Well, you know what happened. Flash forward. It is August 2001, I have just moved to Austin, TX, preparing to attend my first semester at the University of Texas. I'd taken few issues with Bush. I was a little unnerved by his broad rollback of environmental provisions that he had originally campaigned on, but I could live with that I guessed. My water tasted OK, could still breathe the air, so why worry? It is a mentality we all know very well, and one I will always regret subscribing to.
Then...September 11th. The war in Afghanistan. The idea that things would never be the same was palpable to me, as was the sense that the world, which had always been so black and white to me was changing much more rapidly than I was. Then the next spring I enrolled in a class called "Political Communications." It was a very in depth study of the modern political message, how it is crafted and how TV has changed it. Oh, how we read books. Edelman, Rod Hart, Jeff Hart, Kathleen Jaimeson. This study came amidst the rapid change in Bush's rhetoric. I began to understand how the political message we were hearing was frequently being reduced to appeal to the lowest common denominator.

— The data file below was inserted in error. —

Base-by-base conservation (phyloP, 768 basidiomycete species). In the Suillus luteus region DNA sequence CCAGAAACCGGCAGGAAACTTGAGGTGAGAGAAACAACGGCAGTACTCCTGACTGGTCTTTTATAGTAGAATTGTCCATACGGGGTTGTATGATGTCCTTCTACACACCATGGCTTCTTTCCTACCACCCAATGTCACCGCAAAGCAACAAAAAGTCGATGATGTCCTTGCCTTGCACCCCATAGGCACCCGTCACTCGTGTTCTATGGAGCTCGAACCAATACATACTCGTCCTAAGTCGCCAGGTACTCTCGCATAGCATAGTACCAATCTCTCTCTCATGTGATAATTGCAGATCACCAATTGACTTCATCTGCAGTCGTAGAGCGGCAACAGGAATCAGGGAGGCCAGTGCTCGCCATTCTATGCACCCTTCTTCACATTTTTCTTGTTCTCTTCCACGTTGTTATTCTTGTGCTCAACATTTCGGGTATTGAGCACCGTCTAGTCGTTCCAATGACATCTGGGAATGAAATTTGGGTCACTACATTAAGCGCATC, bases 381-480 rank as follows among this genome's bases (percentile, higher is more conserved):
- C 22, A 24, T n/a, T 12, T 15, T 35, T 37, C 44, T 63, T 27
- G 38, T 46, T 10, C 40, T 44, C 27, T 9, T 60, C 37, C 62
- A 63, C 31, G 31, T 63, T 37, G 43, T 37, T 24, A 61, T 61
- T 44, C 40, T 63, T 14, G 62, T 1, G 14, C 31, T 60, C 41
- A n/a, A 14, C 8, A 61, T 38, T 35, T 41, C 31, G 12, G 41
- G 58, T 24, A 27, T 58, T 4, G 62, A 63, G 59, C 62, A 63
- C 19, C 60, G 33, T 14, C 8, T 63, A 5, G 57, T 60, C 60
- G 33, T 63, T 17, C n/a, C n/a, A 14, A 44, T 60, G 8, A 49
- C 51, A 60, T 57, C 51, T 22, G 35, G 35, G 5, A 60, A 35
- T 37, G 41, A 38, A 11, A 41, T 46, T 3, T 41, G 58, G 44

The "Axis of Evil" speech happened, and I took a course in "Modern Speechwriting in America," where we deconstructed every nuance of that speech among many others in history. The tools of manipulation and spin being used were astounding to me.
Imagine my horror as I watched my grasp of what I "knew" slip away. With each class I took my eyes opened a little further. Somewhere among the voices in our discussions, I began to hear my own.
The war in Iraq started and my horror turned to rage. I took a class called "argumentation and advocacy" where I learned all about argumentative fallacies, including but certainly not limited to the Straw Man fallacy (which is as popular as ever, as cleverly noted by Olbermann last night). I learned how argument is as natural as breathing, a truly celebratory act you could share BECAUSE of mutual trust and desire to reach a desirable conclusion. Argument could only be corrupted by those who refused to give legitimacy to the idea that they MIGHT be wrong. Because, as we all know, if you refuse to accept that, it is no longer true argument but dogma you are espousing, and both parties lose.